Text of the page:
Air Filtration in Frisco & Surrounding Communities
Combined with other recommendations by public health agencies like the CDC, air filtration can help decrease the possibility of airborne transmission of viruses such as COVID-19.
HVAC filters and air cleaners are created to filter contaminants (including viruses) and pollutants from the air, reducing the number of harmful particles in the air you breathe. Portable air cleaners (air purifiers) can be helpful if outdoor air ventilation isn’t possible without sacrificing indoor comfort or if outdoor air pollution is high.
Air cleaners must be able to eliminate small airborne particles (0.1-1um) to remove viruses from the air effectively. Manufacturers can report this ability in different ways. They might rate the performance based on the CADR rating, specify the use of HEPA filters, or state the removal efficiency for particle sizes (“eliminates 99.7% of particles as small as 0.5 um”).
To choose an air cleaner that efficiently filters airborne viruses, choose:
- a purifier that is the correct size for your space
- a purifier with a CADR rating for smoke (not just dust or pollen) has a HEPA label or advertises that it filters particles below 1 um.
HVAC Filters and Air Cleaners in Homes
Portable air cleaners (like air purifiers or sanitizers) are designed to clean the air in a room or space. HVAC or furnace filters can filter air all through a home. Both can decrease air pollutants indoors, including airborne viruses.
HVAC Filters and Air Cleaners in Schools, Offices, and Commercial Buildings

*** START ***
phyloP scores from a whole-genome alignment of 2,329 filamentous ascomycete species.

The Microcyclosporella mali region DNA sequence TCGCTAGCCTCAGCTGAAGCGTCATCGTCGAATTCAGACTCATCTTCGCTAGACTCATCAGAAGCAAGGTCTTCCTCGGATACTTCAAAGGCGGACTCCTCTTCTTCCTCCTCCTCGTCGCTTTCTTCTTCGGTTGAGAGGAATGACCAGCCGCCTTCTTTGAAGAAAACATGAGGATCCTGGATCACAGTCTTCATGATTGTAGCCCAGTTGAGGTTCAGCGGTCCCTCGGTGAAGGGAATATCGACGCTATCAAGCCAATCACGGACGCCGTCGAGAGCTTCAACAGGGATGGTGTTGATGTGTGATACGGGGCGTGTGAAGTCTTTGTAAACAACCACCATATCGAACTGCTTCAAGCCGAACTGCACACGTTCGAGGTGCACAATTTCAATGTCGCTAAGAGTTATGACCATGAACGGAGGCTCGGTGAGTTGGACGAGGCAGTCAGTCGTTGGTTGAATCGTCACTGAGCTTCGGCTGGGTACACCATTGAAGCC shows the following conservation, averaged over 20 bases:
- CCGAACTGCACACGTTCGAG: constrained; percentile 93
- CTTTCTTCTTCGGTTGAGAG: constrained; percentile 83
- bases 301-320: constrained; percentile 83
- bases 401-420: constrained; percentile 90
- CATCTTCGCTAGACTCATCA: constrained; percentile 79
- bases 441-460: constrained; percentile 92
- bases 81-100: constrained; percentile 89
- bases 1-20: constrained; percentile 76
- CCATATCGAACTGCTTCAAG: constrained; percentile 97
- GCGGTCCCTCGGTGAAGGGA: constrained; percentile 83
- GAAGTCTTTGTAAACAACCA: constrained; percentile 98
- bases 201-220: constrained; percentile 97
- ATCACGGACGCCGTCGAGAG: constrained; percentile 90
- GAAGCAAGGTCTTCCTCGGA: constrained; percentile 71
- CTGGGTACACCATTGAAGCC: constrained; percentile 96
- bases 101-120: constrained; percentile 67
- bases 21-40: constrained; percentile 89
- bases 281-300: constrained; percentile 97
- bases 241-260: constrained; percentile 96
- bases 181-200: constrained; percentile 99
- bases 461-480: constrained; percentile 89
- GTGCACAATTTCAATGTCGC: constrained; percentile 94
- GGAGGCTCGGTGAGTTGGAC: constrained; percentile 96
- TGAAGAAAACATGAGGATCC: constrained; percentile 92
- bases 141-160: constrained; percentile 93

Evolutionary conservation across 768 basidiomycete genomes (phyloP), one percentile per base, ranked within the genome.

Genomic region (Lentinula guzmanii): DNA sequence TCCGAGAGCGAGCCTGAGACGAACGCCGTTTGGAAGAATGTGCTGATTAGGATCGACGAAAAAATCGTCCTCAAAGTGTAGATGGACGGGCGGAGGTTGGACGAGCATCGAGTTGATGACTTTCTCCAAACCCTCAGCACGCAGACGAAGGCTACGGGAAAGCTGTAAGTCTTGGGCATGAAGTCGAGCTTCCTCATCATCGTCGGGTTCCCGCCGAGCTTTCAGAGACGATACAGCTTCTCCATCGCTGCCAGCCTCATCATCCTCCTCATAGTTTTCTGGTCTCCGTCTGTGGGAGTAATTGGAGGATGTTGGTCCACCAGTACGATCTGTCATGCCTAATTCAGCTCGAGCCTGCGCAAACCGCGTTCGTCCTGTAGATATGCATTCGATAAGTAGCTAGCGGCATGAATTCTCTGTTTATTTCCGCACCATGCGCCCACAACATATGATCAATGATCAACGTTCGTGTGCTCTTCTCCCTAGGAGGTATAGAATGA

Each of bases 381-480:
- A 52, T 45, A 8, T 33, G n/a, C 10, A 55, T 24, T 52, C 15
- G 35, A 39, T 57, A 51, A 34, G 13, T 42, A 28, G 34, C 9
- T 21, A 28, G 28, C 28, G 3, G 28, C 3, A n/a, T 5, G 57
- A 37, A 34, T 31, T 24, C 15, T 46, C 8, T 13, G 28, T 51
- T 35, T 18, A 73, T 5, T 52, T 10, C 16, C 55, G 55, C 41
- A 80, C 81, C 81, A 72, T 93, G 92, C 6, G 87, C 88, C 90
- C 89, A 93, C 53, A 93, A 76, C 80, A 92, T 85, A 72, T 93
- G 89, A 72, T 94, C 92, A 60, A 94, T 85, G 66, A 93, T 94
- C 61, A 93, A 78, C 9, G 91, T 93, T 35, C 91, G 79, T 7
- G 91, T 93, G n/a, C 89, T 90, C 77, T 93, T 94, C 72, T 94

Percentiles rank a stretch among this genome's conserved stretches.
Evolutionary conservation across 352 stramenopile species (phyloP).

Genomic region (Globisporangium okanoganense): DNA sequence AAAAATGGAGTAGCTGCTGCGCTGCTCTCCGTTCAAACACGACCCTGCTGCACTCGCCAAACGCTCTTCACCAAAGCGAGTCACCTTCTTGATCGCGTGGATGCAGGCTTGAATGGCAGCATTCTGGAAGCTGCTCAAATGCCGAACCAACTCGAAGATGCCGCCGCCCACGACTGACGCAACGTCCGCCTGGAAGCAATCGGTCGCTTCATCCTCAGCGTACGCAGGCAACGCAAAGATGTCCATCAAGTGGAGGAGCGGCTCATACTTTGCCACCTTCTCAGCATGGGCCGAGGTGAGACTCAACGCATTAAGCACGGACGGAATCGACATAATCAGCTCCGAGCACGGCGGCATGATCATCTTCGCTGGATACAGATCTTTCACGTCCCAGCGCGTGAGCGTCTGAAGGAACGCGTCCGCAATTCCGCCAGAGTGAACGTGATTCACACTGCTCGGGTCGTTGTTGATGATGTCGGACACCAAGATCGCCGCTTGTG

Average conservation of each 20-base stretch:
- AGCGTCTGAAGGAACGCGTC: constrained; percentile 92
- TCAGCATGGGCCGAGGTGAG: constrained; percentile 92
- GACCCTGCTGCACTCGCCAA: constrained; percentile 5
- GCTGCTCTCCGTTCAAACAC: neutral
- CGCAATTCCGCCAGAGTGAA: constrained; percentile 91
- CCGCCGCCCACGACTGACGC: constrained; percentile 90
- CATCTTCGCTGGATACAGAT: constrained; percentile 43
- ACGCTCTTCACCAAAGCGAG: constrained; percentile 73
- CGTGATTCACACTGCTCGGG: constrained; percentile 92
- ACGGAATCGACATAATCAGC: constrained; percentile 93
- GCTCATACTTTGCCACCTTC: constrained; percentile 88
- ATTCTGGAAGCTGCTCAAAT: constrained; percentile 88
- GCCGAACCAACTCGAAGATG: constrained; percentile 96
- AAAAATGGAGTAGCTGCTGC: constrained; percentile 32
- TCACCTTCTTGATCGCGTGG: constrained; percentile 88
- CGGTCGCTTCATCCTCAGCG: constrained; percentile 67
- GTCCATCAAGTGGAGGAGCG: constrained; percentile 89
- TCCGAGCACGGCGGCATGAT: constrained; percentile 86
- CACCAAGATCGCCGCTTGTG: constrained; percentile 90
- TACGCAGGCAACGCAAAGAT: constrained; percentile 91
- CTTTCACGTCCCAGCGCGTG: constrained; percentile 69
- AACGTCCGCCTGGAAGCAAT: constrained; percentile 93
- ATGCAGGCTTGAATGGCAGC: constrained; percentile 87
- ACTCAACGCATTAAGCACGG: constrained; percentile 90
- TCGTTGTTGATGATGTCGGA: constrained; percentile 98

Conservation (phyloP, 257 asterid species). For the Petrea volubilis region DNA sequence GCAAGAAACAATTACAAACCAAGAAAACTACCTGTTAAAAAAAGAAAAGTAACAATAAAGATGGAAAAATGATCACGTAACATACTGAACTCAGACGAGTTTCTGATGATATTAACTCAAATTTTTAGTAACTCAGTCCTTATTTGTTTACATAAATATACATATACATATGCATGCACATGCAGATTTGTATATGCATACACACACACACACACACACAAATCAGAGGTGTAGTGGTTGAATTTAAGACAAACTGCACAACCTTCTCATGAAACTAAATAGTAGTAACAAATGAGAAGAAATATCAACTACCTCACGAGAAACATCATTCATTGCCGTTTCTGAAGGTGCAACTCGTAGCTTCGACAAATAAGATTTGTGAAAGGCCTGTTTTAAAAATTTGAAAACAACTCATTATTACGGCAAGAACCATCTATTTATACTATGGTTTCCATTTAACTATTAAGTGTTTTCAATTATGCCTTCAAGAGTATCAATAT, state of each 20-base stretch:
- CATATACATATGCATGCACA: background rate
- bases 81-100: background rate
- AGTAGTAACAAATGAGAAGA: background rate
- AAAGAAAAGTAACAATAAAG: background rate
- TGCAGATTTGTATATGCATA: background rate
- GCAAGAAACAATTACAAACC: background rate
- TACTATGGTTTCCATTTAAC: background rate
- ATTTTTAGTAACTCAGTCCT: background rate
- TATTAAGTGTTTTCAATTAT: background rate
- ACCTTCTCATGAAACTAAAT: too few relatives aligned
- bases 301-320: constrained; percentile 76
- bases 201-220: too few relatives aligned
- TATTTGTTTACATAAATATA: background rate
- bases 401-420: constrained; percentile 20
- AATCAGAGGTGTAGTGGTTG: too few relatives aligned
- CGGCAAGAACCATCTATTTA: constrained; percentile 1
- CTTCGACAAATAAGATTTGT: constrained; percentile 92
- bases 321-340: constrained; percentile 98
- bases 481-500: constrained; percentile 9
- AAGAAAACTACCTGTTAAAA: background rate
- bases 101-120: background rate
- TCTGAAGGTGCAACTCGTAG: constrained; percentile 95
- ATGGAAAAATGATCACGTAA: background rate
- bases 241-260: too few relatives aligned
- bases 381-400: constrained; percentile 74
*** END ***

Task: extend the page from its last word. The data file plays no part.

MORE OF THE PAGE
The HVAC systems in large buildings usually filter air before distributing it through a building, so consult a professional to help upgrade the HVAC filters as necessary for your building and unit. The EPA and CDC suggest improving air filters to the maximum efficiency possible for the system and ensuring the filter fits to minimize air bypass.
To supplement the HVAC system’s filtration and ventilation, you may want to consider portable air cleaners, particularly where satisfactory ventilation is hard to attain. The spread of contaminated droplets can be minimized by ensuring the airflow isn’t blowing from person to person.
Bipolar Ionization with In-duct and Portable Air Cleaners
Bipolar ionization is a new technology used in portable air cleaners or HVAC systems to produce negatively and positively charged particles. Manufacturers may advertise this technology to assist with eliminating viruses in the air (including SARS-2-CoV, which causes COVID-19) or to enable the disinfection of surfaces within a specific area. There is little research available outside of a lab setting. The evidence regarding effectiveness and safety isn’t as well-documented as more established methods, like filtration. Unless specific protections are taken in the device’s design and upkeep, bipolar ionization can potentially produce ozone and other harmful by-products inside your home or building. Suppose you choose to use an air cleaner that uses bipolar ionization. In that case, the EPA suggests using a product that complies with UL 2998 standard certification (air cleaners claiming to emit zero ozone emissions).
Not all devices use bipolar ionization; the packaging or advertising materials usually specify if this technology is used.